It looks like Joe Lieberman will not lose his committee chairmanship after all:
WASHINGTON (CNN) — Senate Democrats appear willing to let Sen. Joe Lieberman, I-Connecticut, keep his powerful Homeland Security Committee chairmanship, even though he campaigned vigorously for Sen. John McCain’s White House bid, two sources told CNN Monday.
But the veteran lawmaker will, according to the sources, lose a less prominent chairmanship of a subcommittee on the Environment and Public Works Committee.
“He’s not happy about it, but he accepts it,” one of the sources said.
Several lawmakers involved in the discussions over Lieberman’s fate credited President-elect Barack Obama’s desire to keep Lieberman in the Democratic caucus and let bygones be bygones as being a key reason Democratic leaders have agreed to support allowing Lieberman to keep his committee chair.
Democrats will meet behind closed doors in the Old Senate Chamber in the Capitol Tuesday morning. The Lieberman matter will be the first item on the agenda and a vote will be cast by secret ballot.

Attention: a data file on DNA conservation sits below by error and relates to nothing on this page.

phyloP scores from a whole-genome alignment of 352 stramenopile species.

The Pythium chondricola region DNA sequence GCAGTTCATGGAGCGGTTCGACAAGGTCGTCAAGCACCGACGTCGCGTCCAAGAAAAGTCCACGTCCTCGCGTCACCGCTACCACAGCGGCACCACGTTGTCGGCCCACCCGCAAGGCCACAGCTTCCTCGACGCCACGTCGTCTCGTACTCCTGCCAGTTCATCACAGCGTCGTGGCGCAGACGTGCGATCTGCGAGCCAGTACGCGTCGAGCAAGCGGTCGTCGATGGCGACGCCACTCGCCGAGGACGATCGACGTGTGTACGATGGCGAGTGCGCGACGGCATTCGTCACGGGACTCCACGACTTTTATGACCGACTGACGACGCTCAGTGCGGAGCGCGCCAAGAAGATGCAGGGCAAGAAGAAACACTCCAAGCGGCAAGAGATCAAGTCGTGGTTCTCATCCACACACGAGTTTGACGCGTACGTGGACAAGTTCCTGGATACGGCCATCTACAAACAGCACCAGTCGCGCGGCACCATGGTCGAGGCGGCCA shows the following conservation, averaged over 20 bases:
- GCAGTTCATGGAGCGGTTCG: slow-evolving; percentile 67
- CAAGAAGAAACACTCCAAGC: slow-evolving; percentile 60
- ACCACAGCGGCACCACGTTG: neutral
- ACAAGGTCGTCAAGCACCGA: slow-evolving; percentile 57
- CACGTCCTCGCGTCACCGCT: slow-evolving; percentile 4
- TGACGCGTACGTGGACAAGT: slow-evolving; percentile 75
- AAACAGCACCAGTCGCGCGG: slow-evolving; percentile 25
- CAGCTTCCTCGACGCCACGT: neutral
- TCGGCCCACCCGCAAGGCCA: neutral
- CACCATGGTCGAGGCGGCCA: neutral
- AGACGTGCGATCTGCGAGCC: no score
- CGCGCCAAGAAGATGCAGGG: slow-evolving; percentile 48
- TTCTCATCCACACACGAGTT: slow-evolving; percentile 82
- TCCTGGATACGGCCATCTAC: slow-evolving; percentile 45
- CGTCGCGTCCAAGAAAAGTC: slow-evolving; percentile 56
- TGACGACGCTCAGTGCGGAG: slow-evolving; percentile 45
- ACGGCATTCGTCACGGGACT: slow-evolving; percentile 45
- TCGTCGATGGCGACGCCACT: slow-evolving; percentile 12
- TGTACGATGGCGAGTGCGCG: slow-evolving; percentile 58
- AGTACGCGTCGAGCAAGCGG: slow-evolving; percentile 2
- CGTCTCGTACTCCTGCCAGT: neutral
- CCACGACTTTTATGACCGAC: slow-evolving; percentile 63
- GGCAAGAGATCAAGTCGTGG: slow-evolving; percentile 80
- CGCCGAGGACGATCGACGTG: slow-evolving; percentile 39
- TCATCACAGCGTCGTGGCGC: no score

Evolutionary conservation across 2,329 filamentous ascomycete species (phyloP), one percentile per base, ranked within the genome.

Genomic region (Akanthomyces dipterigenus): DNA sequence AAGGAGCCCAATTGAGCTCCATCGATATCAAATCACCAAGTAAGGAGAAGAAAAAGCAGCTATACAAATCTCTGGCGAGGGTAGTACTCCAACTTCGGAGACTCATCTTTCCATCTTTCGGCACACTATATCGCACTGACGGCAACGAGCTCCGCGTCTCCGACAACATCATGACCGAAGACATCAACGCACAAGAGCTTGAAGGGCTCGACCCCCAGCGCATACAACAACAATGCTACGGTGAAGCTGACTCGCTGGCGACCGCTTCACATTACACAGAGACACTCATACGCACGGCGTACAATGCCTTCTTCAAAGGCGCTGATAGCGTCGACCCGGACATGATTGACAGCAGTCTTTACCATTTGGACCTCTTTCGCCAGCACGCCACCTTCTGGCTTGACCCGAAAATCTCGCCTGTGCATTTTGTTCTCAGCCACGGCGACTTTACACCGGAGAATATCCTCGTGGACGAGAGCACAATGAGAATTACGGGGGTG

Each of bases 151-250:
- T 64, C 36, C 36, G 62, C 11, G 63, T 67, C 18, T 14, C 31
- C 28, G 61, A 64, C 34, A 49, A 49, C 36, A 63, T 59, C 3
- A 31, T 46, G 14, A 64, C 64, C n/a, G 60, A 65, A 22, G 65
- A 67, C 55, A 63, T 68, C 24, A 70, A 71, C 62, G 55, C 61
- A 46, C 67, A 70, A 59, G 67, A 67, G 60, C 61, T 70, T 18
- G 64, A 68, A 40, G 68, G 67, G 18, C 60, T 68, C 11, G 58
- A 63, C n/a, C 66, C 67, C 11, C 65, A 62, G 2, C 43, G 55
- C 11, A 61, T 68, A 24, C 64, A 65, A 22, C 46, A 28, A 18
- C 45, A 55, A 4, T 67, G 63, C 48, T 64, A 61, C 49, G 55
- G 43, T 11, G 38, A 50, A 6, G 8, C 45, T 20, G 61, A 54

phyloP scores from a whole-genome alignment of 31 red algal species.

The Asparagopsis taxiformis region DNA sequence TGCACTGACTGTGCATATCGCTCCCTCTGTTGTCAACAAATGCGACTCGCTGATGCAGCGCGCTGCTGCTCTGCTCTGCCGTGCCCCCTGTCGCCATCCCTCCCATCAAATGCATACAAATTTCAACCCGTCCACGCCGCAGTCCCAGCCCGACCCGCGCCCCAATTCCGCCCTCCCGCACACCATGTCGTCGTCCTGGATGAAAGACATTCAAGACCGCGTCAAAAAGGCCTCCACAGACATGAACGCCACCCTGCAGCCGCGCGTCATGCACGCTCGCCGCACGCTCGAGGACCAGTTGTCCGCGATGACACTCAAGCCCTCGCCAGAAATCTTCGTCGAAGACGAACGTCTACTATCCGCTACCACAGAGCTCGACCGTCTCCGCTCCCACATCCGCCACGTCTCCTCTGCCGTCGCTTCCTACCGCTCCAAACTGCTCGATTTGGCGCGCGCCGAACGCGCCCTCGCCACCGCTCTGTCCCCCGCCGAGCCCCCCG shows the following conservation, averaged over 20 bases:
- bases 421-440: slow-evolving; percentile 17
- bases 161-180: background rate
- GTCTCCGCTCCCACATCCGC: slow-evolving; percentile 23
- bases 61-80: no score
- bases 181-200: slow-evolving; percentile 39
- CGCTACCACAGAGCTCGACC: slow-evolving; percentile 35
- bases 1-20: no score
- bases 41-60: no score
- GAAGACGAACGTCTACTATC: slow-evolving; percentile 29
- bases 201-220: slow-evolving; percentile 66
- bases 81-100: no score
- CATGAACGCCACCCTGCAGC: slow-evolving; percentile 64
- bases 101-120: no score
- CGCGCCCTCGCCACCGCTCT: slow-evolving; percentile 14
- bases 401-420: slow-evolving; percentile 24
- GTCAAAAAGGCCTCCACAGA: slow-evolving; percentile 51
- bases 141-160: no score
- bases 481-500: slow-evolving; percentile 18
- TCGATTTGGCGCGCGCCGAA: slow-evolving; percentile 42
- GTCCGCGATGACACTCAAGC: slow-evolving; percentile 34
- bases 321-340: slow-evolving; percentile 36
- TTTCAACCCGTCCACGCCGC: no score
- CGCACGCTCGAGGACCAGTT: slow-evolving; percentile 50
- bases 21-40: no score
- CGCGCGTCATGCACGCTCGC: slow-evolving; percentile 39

Lieberman and several other senators are expected to make presentations about Lieberman’s behavior during the campaign. Several senators who are angry with Lieberman told CNN they would question Lieberman in detail about what he said and why when he was campaigning for Republican nominee McCain.
Not surprisingly, this has the blogospheric left rather upset. Daily Kos calls the apparent deal with Lieberman “not acceptable”, and Firedoglake says that Senate Democrats intended to rebuke not Lieberman, but the online movement that sought to kick him out of the Senate two years ago:
The Senate Democratic caucus don’t hate Lieberman, they hate you. They hate you for having the temerity to think you could take down a sitting US Senator, or hold him accountable for his actions.
Take that, you…you…plebe.
The reality, I think, is somewhat different.
Joe Lieberman’s relatively light punishment was sealed, I think, once Barack Obama made it clear that he wanted Joe Lieberman to remain in the Senate Democratic Caucus.
After that, it was all over.
Obama didn’t publicly address the question of Lieberman’s Committee Chairmanship, but by saying that he wanted Lieberman to stay in the caucus and “put the campaign behind us,” Obama made clear to Reid and the Senate leadership that they would be better making a deal with Lieberman than publicly rebuking him.
While we can’t know what Obama’s logic behind this was, one can imagine that he would rather have Lieberman on his side than antagonized, especially on an issue like homeland security. Politically, it may turn out to be yet another smart move on the part of the President-Elect.